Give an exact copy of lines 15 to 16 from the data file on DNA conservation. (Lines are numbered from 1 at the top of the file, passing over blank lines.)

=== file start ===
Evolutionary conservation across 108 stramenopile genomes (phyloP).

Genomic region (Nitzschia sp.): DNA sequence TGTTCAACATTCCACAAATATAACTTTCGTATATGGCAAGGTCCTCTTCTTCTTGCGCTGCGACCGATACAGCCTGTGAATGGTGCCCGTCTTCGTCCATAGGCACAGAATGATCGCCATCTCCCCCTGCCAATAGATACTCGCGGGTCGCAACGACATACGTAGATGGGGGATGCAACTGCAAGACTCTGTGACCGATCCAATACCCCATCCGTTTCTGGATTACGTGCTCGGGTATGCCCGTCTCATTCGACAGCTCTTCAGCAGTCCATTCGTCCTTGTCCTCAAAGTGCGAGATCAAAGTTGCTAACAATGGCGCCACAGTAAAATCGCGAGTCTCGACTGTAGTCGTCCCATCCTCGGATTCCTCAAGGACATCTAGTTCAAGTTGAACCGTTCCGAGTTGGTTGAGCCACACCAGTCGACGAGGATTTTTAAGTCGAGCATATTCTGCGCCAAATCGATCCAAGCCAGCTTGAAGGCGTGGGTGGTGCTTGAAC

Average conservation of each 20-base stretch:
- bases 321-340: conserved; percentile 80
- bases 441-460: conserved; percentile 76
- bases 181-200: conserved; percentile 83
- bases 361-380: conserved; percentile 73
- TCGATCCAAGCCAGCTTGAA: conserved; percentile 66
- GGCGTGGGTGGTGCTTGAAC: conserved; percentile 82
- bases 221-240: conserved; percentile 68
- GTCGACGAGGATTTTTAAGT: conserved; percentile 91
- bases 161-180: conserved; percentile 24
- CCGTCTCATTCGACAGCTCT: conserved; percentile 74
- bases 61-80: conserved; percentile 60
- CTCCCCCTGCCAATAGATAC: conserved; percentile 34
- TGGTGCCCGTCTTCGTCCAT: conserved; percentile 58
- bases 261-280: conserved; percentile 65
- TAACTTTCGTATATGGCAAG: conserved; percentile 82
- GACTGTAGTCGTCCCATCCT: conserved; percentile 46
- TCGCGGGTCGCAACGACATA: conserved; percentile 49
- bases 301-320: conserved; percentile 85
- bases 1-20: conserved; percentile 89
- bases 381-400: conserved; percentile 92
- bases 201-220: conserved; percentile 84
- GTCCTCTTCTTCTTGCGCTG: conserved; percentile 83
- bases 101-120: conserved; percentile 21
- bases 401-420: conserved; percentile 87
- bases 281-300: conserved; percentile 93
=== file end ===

- CTCCCCCTGCCAATAGATAC: conserved; percentile 34
- TGGTGCCCGTCTTCGTCCAT: conserved; percentile 58